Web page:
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Flash Floods Kill's 60 and over 73,000 people stranded in Uttrakhand, India.

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posted on Jun, 18 2013 @ 05:42 AM
Cloudbursts, floods and landslides brought on by incessant rain over the past 48 hours have left a trail of destruction across north India, killing at least 60 people, injuring scores and leaving thousands stranded.

Uttarakhand has borne the brunt. At least 30 people have died and floods have washed away four hundred roads, scores of telephone towers, vehicles and houses as well as a helicopter and left some 57,000 pilgrims to Badrinath, Kedarnath, Yamunotri and Gangotri stranded. The Army has been called in to rescue them as well as local villagers.

In the worst-affected Rudraprayag, rescue workers have found bodies of five of the 11 people believed to have been killed in a cloudburst near Rambada near Kedarnath. Two persons are feared dead in a landslide in the area and several are missing. The famous Kedarnath temple is inaccessible as the bridge to it has been washed away.

Utter Devastation ...

Collapsed Bridges ...

Locals trying to rescue people...

A Shiva Idol, sorrounded by the mighty Ganges ...

Vehicles and Trailers are swept away...

Dams are overflowing now...

People are Stranded...

Roads have dissolved ...

"Rambada mein zyada nuksan hua hai," Chief Minister Vijay Bahuguna told a press conference Monday. "But I am not in position to give you details. Uttarakhand is in grip of unprecedented rain and floods. I am trying my best to collect information from various districts to assess the situation. About 400 roads have been damaged. Bridges have been swept away. Helicopters are ready but the weather is not favouring us."

Rambada is a base camp for pilgrims to Kedarnath. Reports said at least 40 hotels near Gaurikunda, from where pilgrims start their journey to the temple on foot, and a market at Sonprayag have been washed away by a raging Mandakini river. Some 3,000 pilgrims have reportedly taken shelter with villagers in Gori.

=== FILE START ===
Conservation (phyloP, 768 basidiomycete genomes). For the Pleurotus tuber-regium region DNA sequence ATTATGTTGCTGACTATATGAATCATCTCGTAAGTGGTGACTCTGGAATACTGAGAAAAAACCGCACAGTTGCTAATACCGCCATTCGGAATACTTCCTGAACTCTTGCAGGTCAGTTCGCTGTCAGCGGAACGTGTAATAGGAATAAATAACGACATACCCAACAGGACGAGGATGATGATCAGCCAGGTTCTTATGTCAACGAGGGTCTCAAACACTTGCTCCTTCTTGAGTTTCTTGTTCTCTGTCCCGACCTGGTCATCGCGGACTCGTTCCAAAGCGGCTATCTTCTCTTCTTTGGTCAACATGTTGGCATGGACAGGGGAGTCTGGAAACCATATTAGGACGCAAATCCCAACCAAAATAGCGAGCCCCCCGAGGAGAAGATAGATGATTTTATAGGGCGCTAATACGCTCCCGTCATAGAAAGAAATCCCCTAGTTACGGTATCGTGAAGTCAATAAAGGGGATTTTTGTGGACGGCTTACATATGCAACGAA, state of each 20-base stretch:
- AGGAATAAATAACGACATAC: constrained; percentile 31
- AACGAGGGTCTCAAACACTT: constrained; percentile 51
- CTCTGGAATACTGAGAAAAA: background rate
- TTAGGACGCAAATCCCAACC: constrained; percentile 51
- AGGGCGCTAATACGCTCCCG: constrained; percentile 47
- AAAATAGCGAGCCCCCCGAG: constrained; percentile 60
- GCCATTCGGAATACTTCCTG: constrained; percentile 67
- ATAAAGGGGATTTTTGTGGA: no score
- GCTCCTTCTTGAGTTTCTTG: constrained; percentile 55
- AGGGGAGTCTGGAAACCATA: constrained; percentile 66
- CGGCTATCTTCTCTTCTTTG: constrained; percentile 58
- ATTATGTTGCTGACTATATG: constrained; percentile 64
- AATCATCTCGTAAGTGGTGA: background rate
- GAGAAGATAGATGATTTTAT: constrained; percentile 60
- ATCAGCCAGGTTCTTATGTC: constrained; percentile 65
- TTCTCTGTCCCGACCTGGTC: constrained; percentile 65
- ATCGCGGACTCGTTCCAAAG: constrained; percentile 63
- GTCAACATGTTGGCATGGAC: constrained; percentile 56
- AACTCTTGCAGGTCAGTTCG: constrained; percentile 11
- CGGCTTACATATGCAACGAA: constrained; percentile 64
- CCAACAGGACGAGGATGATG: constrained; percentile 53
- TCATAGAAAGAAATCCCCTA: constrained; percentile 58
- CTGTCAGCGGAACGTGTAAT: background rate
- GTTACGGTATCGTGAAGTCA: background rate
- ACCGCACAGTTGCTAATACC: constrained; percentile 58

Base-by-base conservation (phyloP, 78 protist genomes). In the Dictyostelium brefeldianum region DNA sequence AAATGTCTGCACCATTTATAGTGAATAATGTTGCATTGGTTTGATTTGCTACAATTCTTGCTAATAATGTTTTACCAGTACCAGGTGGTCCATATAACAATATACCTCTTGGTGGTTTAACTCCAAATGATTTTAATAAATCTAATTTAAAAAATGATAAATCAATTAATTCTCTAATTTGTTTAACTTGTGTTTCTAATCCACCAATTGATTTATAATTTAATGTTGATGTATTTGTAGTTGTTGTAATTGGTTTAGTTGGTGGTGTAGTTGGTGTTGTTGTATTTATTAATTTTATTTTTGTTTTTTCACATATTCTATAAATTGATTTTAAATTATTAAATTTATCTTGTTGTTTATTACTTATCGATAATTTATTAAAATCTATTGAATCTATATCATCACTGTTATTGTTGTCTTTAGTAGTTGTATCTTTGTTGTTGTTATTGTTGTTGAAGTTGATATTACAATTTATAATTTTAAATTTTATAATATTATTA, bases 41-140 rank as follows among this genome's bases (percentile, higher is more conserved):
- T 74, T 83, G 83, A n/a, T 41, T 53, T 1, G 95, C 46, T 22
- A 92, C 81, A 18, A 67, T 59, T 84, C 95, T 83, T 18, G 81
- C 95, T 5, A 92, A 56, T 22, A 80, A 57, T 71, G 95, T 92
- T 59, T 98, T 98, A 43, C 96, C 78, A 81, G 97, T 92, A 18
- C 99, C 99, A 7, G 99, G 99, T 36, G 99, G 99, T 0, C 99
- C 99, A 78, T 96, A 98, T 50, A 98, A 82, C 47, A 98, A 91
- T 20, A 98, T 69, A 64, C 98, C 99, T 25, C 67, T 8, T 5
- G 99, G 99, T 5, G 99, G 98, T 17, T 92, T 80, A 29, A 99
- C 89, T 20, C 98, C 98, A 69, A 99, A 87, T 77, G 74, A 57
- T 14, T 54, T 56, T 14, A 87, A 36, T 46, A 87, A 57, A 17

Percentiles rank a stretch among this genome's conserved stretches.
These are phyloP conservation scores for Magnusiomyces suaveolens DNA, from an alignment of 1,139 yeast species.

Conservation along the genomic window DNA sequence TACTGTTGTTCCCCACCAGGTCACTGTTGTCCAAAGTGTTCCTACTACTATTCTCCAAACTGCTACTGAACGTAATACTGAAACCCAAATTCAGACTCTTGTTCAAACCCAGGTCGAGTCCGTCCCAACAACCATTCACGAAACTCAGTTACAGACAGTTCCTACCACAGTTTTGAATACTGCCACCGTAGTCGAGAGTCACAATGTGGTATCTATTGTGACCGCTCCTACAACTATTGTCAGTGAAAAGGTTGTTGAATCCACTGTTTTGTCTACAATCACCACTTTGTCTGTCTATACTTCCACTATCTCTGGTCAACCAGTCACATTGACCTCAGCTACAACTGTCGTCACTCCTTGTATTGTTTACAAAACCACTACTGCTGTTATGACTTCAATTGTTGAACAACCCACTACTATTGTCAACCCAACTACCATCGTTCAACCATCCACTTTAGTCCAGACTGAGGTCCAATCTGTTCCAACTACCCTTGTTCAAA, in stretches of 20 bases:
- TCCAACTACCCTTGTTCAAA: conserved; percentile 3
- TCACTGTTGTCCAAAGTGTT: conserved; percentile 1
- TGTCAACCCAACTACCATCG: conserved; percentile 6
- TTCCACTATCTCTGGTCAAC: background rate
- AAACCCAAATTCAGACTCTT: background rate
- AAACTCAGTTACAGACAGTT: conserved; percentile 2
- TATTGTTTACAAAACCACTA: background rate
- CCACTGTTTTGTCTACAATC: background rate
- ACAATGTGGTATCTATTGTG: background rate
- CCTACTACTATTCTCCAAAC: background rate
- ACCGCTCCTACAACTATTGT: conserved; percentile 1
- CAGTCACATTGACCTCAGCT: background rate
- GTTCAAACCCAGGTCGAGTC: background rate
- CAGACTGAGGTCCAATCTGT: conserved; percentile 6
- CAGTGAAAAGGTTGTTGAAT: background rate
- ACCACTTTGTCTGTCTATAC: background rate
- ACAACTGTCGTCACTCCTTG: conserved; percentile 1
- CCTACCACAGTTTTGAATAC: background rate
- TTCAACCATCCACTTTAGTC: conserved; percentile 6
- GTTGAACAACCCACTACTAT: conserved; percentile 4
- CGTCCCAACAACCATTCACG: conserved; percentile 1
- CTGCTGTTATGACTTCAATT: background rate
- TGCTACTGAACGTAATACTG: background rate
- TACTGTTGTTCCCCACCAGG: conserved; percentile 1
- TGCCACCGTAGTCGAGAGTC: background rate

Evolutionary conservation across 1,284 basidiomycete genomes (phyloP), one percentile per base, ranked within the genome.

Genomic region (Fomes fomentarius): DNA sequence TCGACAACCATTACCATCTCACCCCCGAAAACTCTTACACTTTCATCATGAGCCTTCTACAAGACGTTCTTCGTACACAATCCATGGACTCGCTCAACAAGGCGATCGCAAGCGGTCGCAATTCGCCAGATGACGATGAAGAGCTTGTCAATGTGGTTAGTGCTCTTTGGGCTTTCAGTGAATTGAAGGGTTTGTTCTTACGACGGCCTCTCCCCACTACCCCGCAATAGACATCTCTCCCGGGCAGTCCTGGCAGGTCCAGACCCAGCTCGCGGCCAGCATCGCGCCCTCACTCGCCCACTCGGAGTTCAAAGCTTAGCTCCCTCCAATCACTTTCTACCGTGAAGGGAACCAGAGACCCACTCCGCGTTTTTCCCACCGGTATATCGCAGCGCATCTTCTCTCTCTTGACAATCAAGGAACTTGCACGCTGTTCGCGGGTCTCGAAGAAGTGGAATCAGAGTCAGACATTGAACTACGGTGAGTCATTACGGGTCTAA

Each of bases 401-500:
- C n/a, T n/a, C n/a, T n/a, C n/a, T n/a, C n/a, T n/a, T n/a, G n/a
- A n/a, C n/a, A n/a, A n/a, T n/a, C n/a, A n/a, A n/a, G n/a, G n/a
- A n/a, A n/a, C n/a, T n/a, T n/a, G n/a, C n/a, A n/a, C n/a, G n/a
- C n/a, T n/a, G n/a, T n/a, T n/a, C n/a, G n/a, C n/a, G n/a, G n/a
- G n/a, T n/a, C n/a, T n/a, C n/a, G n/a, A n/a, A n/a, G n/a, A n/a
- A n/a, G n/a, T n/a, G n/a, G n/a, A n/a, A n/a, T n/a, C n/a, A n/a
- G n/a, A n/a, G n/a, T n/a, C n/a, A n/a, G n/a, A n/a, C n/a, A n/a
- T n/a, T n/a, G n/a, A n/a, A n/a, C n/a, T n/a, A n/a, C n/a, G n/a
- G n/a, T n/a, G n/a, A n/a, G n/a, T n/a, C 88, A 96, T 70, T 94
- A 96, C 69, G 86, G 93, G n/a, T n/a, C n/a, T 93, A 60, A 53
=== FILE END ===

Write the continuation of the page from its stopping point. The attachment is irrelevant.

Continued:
In Chamoli, a group of seven foreign trekkers are believed to be trapped at Ghattauli near Badrinath. And the authorities evacuated Pandukeshwar village after Alaknanda changed course.

Chopper sorties have resumed on as the weather cleared a bit. The government has dispatched NDRF teams to help in rescue operations. However, incessant rains and landslides have crippled communication, severely hampering rescue operations.
The Dehradun Met department says the state capital received a record 340 mm of rainfall on Monday and the Met department has forecast more heavy rains in the next 24 hours. Several roads, including the National Highway 24, have been blocked to avoid any more traffic jams.

Landslides have been continuing in various parts of the state. In Almora, four people died after a bus got caught in a landslide. In Dehradun, three people died after a house collapsed and several highways around Dehradun have been blocked now. Also, in Pithoragarh, 60 houses have been damaged and all rivers are flowing above the danger mark.
A large number of structures including shrines, hotels, rest houses, commercial and residential buildings collapsed like a pack of cards in Rudraparayag district. Five bodies were recovered near the Kedarnath shrine in the Rudraprayag district on Monday morning, the Disaster Management officials said.